From that day on, we always sat and talked about how something the other said or did was hurtful, and if angry, why. Amazingly, this course of action worked very well, at least for us. We figured out something our parents could not, but then again there was no alcohol involved in our disagreements, just ‘feelings’.
When Michael was six weeks old, I was able to apply for unemployment benefits, but first I had to call my old boss and ask if he had an opening for me to return to work. When I did this, I was totally taken aback when he asked me if I wanted to come back to work for Wayne Feeds since he could use me. Of course, I said, "No, I want to stay home with my son."
Saying how he felt he ‘owed me’ for the good work I had done for him, he then promised he would sign the form that certified I had asked for my job back but they had no positions open, thus clearing the way for me to collect the benefits. He concluded our conversation by telling me if I ever wanted or needed to go back to work to call him first and if they had no openings he would be happy to furnish references. That was very kind of him after the way I had behaved on my last day, and it meant we had another steady source of income that would last until Billy could finish his studies in December and receive his commission as a 2nd Lieutenant in the U.S. Army, less than six months away.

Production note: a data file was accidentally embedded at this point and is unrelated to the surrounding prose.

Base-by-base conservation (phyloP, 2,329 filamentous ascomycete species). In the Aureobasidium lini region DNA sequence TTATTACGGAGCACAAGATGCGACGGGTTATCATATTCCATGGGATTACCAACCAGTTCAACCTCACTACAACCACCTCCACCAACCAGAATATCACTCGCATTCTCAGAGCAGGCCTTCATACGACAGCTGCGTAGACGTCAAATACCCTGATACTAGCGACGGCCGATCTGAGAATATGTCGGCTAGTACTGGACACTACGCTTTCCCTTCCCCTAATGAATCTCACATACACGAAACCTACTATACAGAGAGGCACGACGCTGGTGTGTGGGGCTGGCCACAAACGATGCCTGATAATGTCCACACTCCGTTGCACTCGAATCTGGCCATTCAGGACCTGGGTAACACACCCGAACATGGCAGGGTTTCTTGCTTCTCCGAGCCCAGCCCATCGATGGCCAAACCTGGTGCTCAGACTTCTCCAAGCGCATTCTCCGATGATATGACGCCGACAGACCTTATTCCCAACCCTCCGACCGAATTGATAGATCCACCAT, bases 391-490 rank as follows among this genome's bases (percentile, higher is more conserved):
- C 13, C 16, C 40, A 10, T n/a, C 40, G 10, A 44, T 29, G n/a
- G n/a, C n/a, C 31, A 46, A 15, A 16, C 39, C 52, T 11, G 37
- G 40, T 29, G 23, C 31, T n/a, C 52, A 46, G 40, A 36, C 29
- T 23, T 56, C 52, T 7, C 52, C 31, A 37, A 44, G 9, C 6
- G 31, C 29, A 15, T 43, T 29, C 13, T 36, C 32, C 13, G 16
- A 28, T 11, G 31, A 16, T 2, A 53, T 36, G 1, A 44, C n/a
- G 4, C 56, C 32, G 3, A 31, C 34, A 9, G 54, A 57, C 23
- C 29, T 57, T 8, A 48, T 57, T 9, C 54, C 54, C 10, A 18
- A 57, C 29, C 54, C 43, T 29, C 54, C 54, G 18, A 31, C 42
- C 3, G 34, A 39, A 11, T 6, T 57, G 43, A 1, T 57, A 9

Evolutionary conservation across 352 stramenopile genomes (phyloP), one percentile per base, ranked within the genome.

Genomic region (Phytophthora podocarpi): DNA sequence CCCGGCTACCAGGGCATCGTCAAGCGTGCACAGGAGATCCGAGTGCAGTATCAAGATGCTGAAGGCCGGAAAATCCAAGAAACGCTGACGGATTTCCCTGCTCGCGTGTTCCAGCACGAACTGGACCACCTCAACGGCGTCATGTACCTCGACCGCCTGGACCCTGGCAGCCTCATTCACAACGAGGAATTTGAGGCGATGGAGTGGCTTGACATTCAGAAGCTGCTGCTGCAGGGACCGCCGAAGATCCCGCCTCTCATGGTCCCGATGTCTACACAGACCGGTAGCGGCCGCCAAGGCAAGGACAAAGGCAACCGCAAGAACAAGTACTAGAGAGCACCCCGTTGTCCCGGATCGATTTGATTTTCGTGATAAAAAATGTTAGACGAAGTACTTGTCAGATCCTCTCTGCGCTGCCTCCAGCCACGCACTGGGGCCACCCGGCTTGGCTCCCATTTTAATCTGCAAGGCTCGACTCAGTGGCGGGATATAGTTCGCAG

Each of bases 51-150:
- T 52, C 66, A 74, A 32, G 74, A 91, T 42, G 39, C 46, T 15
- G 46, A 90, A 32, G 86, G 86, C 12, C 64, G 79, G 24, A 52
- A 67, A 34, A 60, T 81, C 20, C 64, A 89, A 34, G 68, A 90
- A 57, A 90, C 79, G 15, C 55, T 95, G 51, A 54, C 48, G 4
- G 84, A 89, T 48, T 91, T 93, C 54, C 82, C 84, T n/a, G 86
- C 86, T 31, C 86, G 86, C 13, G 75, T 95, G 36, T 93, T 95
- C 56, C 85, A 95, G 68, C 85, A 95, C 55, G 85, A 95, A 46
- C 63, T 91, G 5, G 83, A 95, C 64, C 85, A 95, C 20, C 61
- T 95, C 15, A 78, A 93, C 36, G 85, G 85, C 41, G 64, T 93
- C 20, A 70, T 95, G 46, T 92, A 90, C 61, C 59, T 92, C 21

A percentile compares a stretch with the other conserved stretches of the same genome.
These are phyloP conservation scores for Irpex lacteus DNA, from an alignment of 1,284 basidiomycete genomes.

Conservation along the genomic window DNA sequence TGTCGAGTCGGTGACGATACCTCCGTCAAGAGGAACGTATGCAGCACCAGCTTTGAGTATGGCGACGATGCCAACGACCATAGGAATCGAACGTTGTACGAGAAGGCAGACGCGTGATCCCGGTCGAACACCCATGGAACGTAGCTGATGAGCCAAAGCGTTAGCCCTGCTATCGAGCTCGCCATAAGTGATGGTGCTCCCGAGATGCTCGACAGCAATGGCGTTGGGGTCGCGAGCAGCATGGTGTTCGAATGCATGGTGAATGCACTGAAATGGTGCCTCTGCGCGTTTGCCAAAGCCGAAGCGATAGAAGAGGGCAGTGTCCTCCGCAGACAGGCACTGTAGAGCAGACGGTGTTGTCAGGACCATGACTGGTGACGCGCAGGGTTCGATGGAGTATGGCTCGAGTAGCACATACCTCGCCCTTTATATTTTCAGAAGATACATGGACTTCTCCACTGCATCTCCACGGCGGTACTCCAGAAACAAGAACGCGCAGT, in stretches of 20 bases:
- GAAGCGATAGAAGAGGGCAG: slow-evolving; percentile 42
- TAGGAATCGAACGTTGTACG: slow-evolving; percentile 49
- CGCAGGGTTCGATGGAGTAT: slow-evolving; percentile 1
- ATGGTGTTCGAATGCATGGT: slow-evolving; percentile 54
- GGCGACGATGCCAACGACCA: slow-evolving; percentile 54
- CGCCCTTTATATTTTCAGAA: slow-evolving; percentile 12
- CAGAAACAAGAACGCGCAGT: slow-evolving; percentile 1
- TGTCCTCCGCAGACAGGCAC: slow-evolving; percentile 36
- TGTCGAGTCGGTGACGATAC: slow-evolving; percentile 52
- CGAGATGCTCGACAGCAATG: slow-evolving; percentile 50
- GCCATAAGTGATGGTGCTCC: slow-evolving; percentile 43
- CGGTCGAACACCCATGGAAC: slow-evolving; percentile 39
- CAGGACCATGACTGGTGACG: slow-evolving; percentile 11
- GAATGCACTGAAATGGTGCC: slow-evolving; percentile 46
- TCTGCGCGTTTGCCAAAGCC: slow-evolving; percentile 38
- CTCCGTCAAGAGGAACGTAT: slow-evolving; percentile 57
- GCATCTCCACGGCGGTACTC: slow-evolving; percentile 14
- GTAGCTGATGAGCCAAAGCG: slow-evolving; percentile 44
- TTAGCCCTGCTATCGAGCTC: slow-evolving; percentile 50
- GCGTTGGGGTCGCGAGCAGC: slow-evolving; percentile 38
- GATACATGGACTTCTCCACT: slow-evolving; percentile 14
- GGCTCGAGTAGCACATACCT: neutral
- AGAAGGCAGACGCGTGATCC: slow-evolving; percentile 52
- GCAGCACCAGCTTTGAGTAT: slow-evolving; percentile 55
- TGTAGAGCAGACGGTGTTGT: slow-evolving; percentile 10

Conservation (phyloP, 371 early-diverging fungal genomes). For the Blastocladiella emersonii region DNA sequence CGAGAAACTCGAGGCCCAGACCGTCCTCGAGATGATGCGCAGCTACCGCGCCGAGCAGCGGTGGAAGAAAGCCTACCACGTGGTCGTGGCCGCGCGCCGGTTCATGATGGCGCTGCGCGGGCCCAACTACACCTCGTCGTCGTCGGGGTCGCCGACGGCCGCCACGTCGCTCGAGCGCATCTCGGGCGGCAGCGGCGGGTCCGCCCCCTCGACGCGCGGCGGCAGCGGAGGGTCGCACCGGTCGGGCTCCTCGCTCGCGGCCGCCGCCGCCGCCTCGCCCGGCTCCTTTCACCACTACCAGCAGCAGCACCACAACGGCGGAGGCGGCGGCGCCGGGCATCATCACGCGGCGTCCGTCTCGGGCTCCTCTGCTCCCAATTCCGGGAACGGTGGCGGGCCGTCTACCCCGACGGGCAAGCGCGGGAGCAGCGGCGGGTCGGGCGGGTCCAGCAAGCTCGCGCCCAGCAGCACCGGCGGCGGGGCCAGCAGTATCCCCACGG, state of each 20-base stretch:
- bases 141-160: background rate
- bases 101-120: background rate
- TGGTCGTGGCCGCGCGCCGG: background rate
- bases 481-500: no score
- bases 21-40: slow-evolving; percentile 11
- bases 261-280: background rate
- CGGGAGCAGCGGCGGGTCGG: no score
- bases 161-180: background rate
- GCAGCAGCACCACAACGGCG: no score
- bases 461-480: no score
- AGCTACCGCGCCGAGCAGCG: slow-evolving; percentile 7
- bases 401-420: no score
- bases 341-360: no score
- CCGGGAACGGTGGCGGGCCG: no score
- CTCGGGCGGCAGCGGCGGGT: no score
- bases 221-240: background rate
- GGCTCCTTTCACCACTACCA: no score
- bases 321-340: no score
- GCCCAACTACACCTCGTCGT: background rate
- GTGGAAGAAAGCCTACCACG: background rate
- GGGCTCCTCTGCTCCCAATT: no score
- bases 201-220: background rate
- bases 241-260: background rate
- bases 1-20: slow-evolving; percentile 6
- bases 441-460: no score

Our son continued to thrive and by late summer he weighed 15 pounds, far off the charts at the pediatrician’s office, who proclaimed him ‘above average’ in all categories. No one was more proud than Billy. He wanted his ‘little man’ to be able to do all the sports that his childhood abdominal injury had prevented him from enjoying, and he always made sure he was able to accompany me on the visits to the doctor’s office. He beamed when anyone commented how handsome and healthy Michael was, and my life became dedicated to this charming baby’s comfort and happiness as long as it did not interfere with the things most important to his father.